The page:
Tuesday, January 13, 2009

Dr. Scrum: Or How I Learned to Love Agile - Part One

I've been noticing a lot of product management blogs that begin "Aack! Development has gone Agile!" Recently I came across "Spotting Fundamental Flaws with Agile" in Pragmatic Marketing's magazine. You'd think we product managers had yet another business challenge and roadblock in front of us because now the development team is getting all needy because they want 'product owner.' Now, truth be told, it's a software methodology, but for us PMs sitting and collaborating with development on the latest products, these changes can have significant impact on our lives.

Agile is much better that what came before it. I've been doing product management for about a decade now. Remember what became before it? Pages and pages of PRDs, detailed technical requirements specifications, 9 month Gantt charts detailing in excruciating detail the development of your product? Do you remember? It was like entering NASCAR with cement wheels. A chasm the size of the grand canyon between product and development. I was directed to talk to the project manager, not development. The black box of months of development/QA/beta testing, that you'd beg to 'get a peak' at before launch. It was awful. My only way to help products get better was to try to forge relationships directly with the development team (beer helped), and talk about the product, and the users, and how great the product could be, then sometimes I'd be able to collaborate better, sometimes my IM would pop up and I could 'get a look.' Then, user testing (if there was any) was so long at the end of the product launch, there wasn't really a chance to change it before the launch date. It was bad. Soo...here's why I like agile.

Agile allows you to respond to market changes quickly. In SaaS software, your 2009 roadmap could completely change by March. Competition, new technical partnerships, business models emerge that may make you rethink what your organization is doing next month. You can completely chance course 2 weeks out in agile, and this was very hard before that. Agile allows an organization to be nimble in responding to market opportunities - and that can make a huge difference.

Agile forces you to think about what's important. One of the key tenants of agile is 'satisfy the customer through early and continuous delivery of valuable software.' Guess who's job it is to ensure what is valuable, and that it's delivered first? Product Management. This doesn't mean you don't have a roadmap, but it does force you to make tradeoffs so the needed features are the next iteration, and the 'nice-to-haves' are in the backlog.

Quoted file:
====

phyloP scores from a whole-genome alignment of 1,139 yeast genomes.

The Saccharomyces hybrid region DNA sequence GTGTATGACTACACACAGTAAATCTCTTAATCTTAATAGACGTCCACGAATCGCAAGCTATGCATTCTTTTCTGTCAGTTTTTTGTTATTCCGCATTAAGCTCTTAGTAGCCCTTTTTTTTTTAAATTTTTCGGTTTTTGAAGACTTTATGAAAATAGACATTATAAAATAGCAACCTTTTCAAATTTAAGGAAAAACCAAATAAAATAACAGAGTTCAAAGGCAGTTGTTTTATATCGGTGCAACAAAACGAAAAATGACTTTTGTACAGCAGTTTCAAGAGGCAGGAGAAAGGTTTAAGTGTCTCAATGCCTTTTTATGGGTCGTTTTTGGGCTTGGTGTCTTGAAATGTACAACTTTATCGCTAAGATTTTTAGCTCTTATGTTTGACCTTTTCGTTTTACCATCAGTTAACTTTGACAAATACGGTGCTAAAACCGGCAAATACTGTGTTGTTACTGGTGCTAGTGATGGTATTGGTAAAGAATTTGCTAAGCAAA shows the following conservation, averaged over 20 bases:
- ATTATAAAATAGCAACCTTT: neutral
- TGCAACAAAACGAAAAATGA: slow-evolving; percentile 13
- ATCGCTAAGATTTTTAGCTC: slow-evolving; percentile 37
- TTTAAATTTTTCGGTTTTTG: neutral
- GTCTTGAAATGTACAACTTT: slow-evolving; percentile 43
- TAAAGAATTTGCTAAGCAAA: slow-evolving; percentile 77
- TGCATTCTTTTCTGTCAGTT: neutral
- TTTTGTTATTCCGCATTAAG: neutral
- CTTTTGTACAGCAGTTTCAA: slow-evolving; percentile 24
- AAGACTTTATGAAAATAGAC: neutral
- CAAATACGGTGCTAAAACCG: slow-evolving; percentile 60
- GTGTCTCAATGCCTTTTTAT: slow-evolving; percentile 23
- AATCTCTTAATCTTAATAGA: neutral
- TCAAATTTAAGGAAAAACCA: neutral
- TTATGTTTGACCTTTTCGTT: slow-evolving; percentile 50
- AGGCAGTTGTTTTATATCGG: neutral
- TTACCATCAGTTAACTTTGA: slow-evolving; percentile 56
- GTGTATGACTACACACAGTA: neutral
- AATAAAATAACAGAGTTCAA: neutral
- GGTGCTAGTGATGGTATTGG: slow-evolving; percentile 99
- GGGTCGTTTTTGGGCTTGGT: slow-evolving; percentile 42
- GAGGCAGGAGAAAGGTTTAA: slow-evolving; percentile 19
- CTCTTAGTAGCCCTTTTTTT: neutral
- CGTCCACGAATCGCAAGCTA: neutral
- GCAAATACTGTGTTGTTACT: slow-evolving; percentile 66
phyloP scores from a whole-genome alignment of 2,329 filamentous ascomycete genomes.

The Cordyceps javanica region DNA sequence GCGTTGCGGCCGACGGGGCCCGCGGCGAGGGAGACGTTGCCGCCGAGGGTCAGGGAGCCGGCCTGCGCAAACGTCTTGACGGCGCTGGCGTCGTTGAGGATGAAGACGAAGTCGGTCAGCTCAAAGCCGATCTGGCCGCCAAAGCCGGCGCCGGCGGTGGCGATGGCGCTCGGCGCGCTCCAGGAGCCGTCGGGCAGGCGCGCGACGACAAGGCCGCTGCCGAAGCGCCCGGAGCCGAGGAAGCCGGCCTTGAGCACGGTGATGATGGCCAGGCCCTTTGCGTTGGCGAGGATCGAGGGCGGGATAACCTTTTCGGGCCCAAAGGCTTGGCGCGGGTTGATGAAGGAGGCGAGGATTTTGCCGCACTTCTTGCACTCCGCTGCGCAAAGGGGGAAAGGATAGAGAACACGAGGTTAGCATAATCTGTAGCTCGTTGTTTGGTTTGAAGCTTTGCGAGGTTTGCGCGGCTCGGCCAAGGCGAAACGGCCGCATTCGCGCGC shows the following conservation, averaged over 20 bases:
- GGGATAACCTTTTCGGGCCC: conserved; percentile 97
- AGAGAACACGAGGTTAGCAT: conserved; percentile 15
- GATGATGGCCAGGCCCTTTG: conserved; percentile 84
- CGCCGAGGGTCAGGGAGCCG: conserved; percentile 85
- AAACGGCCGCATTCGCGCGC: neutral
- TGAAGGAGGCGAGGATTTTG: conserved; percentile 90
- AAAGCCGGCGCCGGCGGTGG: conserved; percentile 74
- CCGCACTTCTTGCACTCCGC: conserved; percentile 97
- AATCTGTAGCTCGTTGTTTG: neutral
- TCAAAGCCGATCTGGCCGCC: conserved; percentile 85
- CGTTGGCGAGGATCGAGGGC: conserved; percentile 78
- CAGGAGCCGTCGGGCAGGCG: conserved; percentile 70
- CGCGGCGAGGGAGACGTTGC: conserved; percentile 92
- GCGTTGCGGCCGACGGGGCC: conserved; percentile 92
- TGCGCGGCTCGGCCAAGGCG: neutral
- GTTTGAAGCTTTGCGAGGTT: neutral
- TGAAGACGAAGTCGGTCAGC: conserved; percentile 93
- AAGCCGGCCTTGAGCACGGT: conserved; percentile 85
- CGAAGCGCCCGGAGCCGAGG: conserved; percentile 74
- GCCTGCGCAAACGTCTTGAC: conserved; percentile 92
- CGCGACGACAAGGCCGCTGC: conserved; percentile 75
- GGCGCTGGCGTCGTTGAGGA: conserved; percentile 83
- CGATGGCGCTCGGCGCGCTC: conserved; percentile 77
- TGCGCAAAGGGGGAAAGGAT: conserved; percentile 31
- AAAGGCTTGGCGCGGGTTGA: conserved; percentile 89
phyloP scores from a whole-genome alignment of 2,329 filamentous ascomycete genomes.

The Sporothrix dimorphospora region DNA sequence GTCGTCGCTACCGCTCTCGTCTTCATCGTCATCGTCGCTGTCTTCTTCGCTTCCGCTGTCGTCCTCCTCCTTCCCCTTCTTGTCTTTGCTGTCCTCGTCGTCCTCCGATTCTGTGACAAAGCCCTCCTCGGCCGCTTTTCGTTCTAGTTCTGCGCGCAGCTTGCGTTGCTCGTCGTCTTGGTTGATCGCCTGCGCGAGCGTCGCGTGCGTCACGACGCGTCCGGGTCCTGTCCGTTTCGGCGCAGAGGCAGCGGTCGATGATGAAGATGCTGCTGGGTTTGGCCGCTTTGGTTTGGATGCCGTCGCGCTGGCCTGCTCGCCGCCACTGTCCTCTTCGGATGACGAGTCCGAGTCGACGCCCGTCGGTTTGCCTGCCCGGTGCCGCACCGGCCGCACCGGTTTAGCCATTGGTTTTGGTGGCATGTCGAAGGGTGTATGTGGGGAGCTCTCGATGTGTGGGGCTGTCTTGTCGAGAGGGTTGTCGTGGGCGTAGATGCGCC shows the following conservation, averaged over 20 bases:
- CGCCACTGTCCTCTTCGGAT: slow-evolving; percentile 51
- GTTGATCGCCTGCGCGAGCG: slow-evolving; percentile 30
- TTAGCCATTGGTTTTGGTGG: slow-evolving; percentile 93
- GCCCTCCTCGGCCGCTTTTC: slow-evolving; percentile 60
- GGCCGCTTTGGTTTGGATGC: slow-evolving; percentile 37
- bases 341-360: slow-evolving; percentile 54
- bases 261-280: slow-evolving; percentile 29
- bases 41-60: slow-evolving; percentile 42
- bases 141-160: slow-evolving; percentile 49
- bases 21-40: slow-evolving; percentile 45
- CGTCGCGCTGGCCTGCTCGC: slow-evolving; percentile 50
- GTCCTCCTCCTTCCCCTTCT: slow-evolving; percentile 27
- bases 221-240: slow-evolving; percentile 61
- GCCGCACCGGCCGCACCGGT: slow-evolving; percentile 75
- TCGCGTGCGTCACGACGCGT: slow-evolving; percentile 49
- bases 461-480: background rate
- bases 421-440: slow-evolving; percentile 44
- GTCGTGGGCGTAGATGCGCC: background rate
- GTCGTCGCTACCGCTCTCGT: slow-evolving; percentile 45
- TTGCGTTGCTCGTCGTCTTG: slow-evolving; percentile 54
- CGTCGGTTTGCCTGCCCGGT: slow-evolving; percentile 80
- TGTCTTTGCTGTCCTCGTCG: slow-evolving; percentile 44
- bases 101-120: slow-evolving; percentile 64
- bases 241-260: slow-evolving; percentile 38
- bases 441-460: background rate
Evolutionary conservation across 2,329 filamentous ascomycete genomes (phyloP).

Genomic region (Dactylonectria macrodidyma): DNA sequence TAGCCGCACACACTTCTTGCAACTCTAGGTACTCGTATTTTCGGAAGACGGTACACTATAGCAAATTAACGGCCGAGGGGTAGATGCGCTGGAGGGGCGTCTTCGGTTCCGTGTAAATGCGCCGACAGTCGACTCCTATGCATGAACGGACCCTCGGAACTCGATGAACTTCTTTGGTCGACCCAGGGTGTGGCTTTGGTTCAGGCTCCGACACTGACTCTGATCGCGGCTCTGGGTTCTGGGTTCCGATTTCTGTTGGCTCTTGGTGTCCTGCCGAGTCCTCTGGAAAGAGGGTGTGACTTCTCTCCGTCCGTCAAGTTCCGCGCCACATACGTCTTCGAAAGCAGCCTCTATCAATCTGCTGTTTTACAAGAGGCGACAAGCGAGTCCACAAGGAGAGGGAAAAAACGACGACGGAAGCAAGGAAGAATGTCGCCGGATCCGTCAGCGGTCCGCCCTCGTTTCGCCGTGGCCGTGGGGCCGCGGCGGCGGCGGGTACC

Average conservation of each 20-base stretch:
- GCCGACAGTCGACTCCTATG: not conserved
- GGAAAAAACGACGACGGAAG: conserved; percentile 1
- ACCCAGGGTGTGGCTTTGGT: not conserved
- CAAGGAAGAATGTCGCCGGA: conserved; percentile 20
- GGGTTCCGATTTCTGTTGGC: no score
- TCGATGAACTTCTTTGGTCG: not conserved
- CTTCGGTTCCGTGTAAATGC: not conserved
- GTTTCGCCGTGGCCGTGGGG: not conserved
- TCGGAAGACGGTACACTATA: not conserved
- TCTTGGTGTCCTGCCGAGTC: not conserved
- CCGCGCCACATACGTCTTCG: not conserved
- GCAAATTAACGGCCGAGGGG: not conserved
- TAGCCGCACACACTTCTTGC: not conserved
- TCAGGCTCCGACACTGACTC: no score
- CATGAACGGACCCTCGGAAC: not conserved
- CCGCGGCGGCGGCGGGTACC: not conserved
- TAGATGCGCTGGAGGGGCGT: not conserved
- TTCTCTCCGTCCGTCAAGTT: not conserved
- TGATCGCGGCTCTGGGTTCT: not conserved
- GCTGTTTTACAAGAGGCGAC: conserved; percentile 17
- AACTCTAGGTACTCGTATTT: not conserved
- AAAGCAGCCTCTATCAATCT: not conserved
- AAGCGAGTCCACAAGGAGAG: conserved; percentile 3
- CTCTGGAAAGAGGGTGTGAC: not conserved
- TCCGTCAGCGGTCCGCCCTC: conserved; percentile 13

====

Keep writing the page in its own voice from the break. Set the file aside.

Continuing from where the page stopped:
Agile forces you to refine your communication skills about what the product needs. In creating user stories and acceptance tests, you need to both ensure what functions are critical for the next sprint, and what are not. It's light weight, but that forces you to be crystal clear on what you want the product to do. In PRDs, often what was critical was written along side with what was nice to have.

Agile seems to help the creative process of product development. I've been in two separate agile teams at separate companies and even working with different locations, Agile brings a certain level of creativity to development and product that wasn't their before. Being lightweight, it allows better collaboration and creativity with the end product. I think that's a good thing. The best software engineers I've meet have 12 different ways to develop a feature, and have suggestions on how to make the product better. I think Agile gives a process to collaborate creatively on product development.

Again, agile is a software methodology, and in many cases we have a new hat as a 'product owners' (Unless you are a very large companies and have analyst act as product owners). Unfortunately, agile is not by itself, the defacto rule of success in developing great products. We can arm/aid the development team to paint an accurate picture of the user of the product, their technical expertise and needs, and ensure there is adequate end-user feedback, market research, etc to validate the product user stories. Most companies don't have a list of checkboxes to answer "Are you an agile shop?" there's cultural and process changes that need to happen to make it work.

Next up? How I've tweaked my work life and communication style to develop successful products using agile.

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